Everyone carries their bundle:

Wen Hui turns the idiom into an image. Alessandra Corti, Patscharaporn Krüger-Distakul, Parvin Saljoughi and herself each carry a soft ball of cloth with them as they perform, even later. The way they hold it, on the crown of their head, on their shoulder, on their back, in front of their stomach, touching it gently, clutching it tightly, dangling it between their feet, later boxing on it, throwing it joyfully around them, all of this hints at individual stories of relationships. To whatever or whomever or to one’s own body, which harbours another when becoming a mother.

Unfolded, cloths and white blankets appear. A cloth becomes a picnic base for a meeting or an island for women. Blankets and cloths, hung over a wire line, become screens for projections of old photos, the blankets become bellyballs onto which portraits are thrown and crumpled (video: Rémi Crépeau), later becoming long skirts, the hem tips of which the four of them wave and flap violently like in Spanish dancing. There is talk of self-confidence at this point. At one point, a huge patchwork cloth covers almost the entire stage, becoming a world in yellow and orange, which one of the dancers at the back of the corner slowly pulls towards her and onto her lap. A reverse gush. A strange birth?

Perhaps a dream. Parvin Saljoughi excitedly reports that she dreamt that she had told her father about a dream in which she gave birth to a pig or was born by him. He, „a nomad all his life“, had once again not listened. She, the decidedly childless one, now squabbles with Wen Hui, pushing and shoving, until she stands over her and suddenly appears to be the mother of the one lying down. When both pull at the other’s trouser leg with their teeth and their bodies become entangled, the intergenerational clinch and the inner one are wonderfully captured. Holding and wanting freedom.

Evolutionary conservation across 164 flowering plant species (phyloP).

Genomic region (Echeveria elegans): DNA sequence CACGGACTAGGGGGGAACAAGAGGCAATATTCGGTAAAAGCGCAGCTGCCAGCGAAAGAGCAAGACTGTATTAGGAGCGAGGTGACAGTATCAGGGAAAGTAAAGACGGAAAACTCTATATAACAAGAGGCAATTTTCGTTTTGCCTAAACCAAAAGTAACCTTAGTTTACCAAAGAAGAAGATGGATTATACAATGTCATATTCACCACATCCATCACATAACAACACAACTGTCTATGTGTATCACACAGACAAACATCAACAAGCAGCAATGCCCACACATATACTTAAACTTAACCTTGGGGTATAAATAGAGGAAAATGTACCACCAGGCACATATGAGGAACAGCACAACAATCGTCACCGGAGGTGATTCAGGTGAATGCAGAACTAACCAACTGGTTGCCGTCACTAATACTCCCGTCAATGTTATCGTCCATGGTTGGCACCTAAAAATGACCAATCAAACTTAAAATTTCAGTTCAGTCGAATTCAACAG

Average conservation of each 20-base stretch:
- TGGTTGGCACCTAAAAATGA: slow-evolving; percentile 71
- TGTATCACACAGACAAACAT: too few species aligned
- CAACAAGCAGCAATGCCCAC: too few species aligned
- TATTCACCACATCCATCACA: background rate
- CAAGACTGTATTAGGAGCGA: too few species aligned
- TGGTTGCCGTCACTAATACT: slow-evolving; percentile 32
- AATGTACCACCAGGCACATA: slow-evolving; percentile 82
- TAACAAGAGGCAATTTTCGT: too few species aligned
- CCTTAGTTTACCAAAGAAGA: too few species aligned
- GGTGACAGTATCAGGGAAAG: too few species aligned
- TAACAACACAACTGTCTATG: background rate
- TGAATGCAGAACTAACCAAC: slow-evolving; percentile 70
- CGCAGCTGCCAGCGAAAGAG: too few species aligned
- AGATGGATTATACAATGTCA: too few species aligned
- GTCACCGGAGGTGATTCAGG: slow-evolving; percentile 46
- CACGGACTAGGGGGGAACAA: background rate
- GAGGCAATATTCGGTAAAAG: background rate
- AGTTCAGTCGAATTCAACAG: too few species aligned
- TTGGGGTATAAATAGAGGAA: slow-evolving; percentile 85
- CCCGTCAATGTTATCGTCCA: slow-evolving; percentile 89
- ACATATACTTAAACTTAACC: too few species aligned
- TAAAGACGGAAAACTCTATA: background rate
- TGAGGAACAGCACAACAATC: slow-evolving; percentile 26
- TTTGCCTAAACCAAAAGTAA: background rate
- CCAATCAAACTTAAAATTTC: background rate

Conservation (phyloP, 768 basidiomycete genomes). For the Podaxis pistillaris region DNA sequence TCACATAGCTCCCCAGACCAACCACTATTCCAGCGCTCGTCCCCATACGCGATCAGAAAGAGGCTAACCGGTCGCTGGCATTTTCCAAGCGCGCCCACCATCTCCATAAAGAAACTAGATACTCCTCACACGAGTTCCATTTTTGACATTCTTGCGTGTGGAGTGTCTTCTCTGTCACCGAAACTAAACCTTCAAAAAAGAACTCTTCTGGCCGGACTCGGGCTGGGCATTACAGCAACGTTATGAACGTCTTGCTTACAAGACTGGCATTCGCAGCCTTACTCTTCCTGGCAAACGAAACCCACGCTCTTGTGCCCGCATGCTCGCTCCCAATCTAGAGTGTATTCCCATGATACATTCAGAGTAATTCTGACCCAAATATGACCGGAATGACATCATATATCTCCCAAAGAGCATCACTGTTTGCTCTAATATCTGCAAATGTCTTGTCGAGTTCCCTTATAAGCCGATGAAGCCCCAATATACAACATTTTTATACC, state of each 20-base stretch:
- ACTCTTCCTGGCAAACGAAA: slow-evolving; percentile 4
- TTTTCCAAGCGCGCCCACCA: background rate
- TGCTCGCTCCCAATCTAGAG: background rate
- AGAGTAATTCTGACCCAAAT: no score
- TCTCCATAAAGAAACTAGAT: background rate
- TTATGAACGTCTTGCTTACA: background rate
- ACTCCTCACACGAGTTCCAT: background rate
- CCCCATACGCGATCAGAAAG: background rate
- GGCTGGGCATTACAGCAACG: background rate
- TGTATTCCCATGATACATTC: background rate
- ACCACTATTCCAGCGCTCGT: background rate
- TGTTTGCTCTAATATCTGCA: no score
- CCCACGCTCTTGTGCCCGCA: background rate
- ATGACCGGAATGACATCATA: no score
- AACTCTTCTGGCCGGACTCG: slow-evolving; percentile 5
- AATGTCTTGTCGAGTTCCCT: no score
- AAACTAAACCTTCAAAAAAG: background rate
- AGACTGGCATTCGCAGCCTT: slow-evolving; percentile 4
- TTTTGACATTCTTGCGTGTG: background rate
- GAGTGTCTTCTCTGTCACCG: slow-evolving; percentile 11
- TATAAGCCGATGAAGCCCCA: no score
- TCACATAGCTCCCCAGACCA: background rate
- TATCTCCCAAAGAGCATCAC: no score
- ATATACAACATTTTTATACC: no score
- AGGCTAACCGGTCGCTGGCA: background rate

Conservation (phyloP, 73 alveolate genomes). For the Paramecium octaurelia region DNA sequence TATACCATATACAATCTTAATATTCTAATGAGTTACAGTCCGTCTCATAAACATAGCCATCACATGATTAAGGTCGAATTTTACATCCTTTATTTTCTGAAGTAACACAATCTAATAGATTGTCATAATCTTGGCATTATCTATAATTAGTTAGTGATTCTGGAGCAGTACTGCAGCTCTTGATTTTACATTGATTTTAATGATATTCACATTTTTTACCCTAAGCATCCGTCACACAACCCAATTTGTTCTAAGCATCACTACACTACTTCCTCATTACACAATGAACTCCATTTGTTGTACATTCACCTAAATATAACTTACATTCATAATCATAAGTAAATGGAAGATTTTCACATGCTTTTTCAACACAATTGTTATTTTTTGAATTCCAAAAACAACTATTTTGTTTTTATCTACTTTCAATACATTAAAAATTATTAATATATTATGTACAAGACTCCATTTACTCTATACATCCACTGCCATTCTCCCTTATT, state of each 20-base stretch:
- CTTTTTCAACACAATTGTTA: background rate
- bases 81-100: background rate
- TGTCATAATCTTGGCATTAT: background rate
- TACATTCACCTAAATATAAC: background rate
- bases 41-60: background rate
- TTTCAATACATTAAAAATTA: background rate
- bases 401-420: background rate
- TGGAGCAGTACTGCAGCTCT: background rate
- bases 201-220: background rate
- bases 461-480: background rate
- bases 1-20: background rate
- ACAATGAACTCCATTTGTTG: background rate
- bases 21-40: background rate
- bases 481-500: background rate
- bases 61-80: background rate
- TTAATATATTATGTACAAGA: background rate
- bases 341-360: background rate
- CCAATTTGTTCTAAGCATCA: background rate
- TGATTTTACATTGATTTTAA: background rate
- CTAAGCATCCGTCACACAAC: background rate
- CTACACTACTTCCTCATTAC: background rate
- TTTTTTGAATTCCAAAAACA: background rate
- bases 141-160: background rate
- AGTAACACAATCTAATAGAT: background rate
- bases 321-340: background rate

Leave me, hold me

What they usually dance is rarely so meaningful or too fast to decipher. The stretching, swaying, turning and foot tapping as if on a hot hob speaks of feelings and their own space. Sometimes the barefoot dancers appear angular, crooked and oppressed or prevented, sometimes they reach out loosely in all directions. Doing their thing.

Matthias Engelke’s electronic music creates atmospheres with its crackling, rattling and whispering, sometimes fast beats; it is a practical, not always pleasant companion.